There is an excellent book, A Guide to Forensic Testimony, which I love and I always recommend to my students. It is a must read if you are going to testify in court, as it will open your eyes to how things work. A perfect case can be a lost case if the expert witness is not able to properly translate the findings for the audience.
How can a forensic investigator make sure he strikes a balance between his work and a users' right to privacy?
In a corporate environment there should be policies that take care of this, defining what a forensic Investigator can or cannot do. However, in many cases they are actually not in place, and you will have to use your common sense. But beware: the boundaries and interpretation of law are not easy to understand for a forensic examiner, and our common sense is sometimes not valid.
I always recommend to check with a lawyer as required. My advice would be: "be conservative and ask for expert advice if in doubt."
Said that, our forensic tools can also help, as they allow us to do "blind searches" over the evidence which, with the right keywords, might be enough evidence that something is fishy.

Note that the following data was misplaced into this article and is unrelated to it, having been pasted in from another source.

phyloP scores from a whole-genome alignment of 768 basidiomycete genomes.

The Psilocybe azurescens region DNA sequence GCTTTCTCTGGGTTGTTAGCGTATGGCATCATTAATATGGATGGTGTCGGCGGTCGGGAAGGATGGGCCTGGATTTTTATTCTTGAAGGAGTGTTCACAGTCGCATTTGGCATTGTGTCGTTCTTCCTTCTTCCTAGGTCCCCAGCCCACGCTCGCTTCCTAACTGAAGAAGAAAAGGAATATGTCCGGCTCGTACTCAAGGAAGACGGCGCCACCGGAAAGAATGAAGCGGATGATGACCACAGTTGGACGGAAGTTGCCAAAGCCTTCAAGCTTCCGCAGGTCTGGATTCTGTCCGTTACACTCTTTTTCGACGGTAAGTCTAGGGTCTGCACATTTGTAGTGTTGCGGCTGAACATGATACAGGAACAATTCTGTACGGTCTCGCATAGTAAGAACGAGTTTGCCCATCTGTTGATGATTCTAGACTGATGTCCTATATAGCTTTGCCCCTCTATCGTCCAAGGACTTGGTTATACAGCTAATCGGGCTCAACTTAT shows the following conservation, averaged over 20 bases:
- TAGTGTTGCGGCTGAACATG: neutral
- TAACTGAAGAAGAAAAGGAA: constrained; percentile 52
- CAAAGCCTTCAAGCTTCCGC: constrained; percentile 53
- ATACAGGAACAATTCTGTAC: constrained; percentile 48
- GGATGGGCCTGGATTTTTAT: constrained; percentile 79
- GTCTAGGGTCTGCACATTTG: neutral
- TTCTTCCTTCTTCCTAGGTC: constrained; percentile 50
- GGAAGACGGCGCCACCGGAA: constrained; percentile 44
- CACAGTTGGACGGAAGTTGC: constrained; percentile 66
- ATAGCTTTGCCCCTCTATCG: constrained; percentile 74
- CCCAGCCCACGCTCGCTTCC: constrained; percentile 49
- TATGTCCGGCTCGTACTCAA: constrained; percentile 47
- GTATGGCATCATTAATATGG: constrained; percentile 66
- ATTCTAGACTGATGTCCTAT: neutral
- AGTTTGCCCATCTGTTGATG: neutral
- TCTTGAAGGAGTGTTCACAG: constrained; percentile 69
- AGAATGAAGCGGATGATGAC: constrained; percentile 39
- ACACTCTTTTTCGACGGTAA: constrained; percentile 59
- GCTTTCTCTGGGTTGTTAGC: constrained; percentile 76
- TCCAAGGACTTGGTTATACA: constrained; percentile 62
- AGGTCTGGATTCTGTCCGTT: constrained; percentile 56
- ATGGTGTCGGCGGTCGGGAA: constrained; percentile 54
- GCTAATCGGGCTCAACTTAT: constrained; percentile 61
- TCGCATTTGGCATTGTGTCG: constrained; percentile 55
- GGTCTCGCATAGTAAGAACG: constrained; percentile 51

What are the fundamental differences in investigating Windows, Linux and Mac OS X systems?
The difference is that in the Windows environment almost every artifact is a proprietary format and requires a different tool and technique for analysis, while in the Linux and Mac OS X worlds (which are part of the same *NIX family) artifacts are typically text or pseudo-text (some plist files can be compressed, but they can easily be decompressed on the fly).
This allows easily automating many of the tasks in Linux/Mac investigations, consequently speeding them. Also there are many more obscure artifacts in the Windows world that we tend to discover day by day, being the Registry a world on its own.
When I teach the SANS FOR408 course, in which we cover many of those artifacts, the vast majority of the students are not familiar with most of these artifacts, including very experienced professionals.
What does your SANS training course look like? What skills can attendees expect to acquire?
Think of a SANS course like one of the most extreme learning experiences you've ever had. One of the old sayings that students repeat is: "It feels like drinking from a firehose!" A SANS course is much more than just teaching some material.
Every instructor makes an effort to share his own real world experience (which in my case is 15+ years in computer security and forensics), in an intense and passionate way. We cover lots and lots of content, in a VERY hands-on way, with demos, in-class discussions, experience sharing, real world examples, etc.
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